The colonial education system was one way colonialists instilled order in the people they controlled. For the best part, schools—like the Police and the prison services—ensured that colonised people knew who runs the place.

The only way one could become better in such a school system was by submission whether you liked the program or not. Some pupils were good at doing the program while others always messed up.

What inspired improvement in school was the terror which the teachers were known for. There was always a saying that the backside (akabina/ekibunu) belongs to the government and so the teacher was free to whip his learners. All the time, we obeyed because the whip was always in view.

Our obedience was a result of fear. We didn’t like what was being imposed on us but it was easier to obey than endure the agony of punishment.

Terror-inspired obedience is always grounded in insecurity. Obedience is meant to earn something—respect, approval, favours, acceptance, and love. You can’t become better this way, you instead become a lunatic who is a good person when the guy you fear is around but when they are away, you become something else.

This is the kind of obedience legalism produces. A legalist treats God as a hungry bookkeeper out to get everyone who is cheating on the taxes. Such a God carries carrots for the good boys and girls, and sticks to whip the bad ones. Obedience under such a God is through fear—the fear of the heinous things that God will do to them.

Paul in Romans chapter 6 demonstrates a different kind of God, one who takes the initiative. He puts on flesh to do what we have all failed to do.

“For when you were slaves of sin, you were free in regard to righteousness. But what fruit were you getting at that time from the things of which you are now ashamed? For the end of those things is death. But now that you have been set free from sin and have become slaves of God, the fruit you get leads to sanctification and its end, eternal life.” (Romans 6:20-22, ESV)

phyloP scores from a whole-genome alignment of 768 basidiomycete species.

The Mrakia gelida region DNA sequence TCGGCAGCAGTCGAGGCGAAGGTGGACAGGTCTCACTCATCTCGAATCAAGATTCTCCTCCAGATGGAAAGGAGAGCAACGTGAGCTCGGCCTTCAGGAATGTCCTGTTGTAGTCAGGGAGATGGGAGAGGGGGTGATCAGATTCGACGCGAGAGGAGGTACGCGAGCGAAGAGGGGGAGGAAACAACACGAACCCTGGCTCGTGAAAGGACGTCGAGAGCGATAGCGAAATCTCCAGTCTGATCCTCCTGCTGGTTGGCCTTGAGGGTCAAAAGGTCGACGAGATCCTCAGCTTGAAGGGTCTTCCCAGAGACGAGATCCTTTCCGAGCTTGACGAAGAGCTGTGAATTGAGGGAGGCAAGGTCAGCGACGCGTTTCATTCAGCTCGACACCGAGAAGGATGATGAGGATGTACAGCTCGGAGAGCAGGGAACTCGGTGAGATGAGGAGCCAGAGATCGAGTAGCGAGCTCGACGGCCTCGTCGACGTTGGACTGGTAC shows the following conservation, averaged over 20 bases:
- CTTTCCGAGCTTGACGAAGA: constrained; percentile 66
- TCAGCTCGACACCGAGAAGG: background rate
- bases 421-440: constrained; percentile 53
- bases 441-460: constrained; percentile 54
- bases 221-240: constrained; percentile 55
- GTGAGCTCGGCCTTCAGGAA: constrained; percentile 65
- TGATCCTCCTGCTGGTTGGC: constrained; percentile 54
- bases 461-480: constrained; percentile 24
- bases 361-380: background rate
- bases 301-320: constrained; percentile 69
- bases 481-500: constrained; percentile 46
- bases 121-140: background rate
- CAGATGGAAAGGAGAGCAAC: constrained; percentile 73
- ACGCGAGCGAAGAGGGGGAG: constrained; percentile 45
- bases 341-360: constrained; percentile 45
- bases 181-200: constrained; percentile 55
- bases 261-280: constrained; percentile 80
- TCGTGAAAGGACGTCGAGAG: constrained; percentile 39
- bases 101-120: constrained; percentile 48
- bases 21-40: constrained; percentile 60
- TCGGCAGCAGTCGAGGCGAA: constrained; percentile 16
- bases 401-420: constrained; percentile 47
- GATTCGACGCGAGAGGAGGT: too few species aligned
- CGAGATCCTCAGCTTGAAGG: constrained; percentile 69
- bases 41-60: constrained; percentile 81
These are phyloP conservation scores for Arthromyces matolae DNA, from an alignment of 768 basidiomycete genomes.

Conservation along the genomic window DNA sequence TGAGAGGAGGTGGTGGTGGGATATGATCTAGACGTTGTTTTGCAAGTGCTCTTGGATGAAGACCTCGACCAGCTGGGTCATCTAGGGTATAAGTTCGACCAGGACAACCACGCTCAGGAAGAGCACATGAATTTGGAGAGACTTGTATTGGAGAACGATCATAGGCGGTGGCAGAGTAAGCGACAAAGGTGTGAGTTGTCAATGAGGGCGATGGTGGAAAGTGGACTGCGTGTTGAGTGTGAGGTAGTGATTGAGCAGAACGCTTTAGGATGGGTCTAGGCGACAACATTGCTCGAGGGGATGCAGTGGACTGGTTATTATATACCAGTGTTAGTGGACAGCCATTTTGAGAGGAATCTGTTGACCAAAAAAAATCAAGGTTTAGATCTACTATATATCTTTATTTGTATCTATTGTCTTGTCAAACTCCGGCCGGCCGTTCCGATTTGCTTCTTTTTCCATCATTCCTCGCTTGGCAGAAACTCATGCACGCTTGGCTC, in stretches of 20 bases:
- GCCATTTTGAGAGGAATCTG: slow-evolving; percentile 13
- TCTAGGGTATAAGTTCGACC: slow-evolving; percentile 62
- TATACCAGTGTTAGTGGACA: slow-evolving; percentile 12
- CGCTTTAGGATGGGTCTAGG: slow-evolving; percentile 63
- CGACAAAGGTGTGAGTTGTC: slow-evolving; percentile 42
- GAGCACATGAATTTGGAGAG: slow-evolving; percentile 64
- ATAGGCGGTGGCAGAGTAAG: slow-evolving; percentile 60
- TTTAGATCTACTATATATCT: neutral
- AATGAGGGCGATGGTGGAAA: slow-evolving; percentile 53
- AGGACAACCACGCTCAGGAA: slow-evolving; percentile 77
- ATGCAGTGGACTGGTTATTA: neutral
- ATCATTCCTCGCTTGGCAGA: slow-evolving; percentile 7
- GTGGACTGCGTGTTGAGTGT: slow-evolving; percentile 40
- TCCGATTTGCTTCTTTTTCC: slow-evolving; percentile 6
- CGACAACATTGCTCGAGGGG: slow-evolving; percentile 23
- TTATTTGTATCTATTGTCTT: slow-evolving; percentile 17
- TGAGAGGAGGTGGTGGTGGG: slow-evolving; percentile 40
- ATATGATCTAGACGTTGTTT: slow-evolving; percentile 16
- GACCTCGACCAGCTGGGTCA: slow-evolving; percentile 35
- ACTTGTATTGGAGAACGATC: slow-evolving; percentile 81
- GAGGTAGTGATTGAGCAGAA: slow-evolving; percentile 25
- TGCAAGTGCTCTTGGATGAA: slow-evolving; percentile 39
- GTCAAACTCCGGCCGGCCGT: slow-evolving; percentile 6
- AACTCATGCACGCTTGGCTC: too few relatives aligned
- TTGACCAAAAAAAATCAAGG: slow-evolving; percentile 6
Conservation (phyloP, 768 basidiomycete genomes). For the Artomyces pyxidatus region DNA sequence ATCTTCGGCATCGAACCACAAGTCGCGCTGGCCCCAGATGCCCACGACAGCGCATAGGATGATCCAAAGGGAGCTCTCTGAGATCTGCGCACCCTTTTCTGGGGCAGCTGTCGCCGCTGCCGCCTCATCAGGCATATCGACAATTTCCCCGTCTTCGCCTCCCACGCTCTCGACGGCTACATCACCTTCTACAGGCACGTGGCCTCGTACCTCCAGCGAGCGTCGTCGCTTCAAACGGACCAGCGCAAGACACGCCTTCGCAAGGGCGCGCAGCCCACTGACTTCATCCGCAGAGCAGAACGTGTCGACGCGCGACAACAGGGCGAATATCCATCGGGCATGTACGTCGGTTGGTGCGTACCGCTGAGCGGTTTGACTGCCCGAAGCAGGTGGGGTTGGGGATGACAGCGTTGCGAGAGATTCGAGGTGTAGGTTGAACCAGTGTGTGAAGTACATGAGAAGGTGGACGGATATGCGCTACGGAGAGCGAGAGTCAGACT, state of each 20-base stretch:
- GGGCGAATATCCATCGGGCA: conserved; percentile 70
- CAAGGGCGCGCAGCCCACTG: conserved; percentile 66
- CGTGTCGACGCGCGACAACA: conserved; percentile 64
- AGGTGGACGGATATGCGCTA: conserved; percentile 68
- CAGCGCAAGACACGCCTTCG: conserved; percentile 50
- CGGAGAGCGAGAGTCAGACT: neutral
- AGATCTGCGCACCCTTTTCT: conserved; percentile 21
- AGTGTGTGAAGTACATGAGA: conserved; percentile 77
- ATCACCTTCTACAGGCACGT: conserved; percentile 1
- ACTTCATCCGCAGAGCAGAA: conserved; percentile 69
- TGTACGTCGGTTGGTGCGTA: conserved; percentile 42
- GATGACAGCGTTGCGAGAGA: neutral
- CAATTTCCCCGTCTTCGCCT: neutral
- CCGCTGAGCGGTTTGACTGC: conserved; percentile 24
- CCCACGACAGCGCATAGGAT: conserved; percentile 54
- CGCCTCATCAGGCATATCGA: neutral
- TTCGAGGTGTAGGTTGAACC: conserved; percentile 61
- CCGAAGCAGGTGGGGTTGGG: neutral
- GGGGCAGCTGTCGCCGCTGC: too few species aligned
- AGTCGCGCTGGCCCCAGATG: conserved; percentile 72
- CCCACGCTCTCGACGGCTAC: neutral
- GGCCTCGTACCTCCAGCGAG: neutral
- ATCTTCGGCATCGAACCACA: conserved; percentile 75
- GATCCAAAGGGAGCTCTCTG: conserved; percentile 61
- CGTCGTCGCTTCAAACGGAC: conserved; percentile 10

This kind of God graciously hangs on a tree, with nails through His hands and feet, but shouts “forgive them.” In His pain, He sees our pain instead, and dies so that we will live. For us who were once slaves to sin because of Adam’s transgression (which was imputed to us), He by faith makes us slaves to righteousness, again by imputation. All this happens after He has accepted our sin—far and wide—to be imputed (credited) to Him. The God of the bible deals in only one currency—grace.

It is from this free gift of grace which none of us deserves that is now our new identity. We are children of God who now call Him Father. His love for us attracts us to him, not the other way round. And this love alone can transform our lives.

The root of His justifying work at Calvary births in us a fruit of obedience. It is out of his love and mercy towards us who deserve wrath and damnation that obedience springs. Paul says that Jesus’s saving work leads to sanctification—which is theological word for becoming better. Being better, in the Christian sense, starts with Jesus, any other thing that promises results apart from Jesus is fake.

His love for us alone has the power to make us better. No elbow grease, no sweatshops, no treadmills, just sheer grace. Trust Him alone above everything else this world promises, you never know, some fruits may pop up in your life for the glory of His name.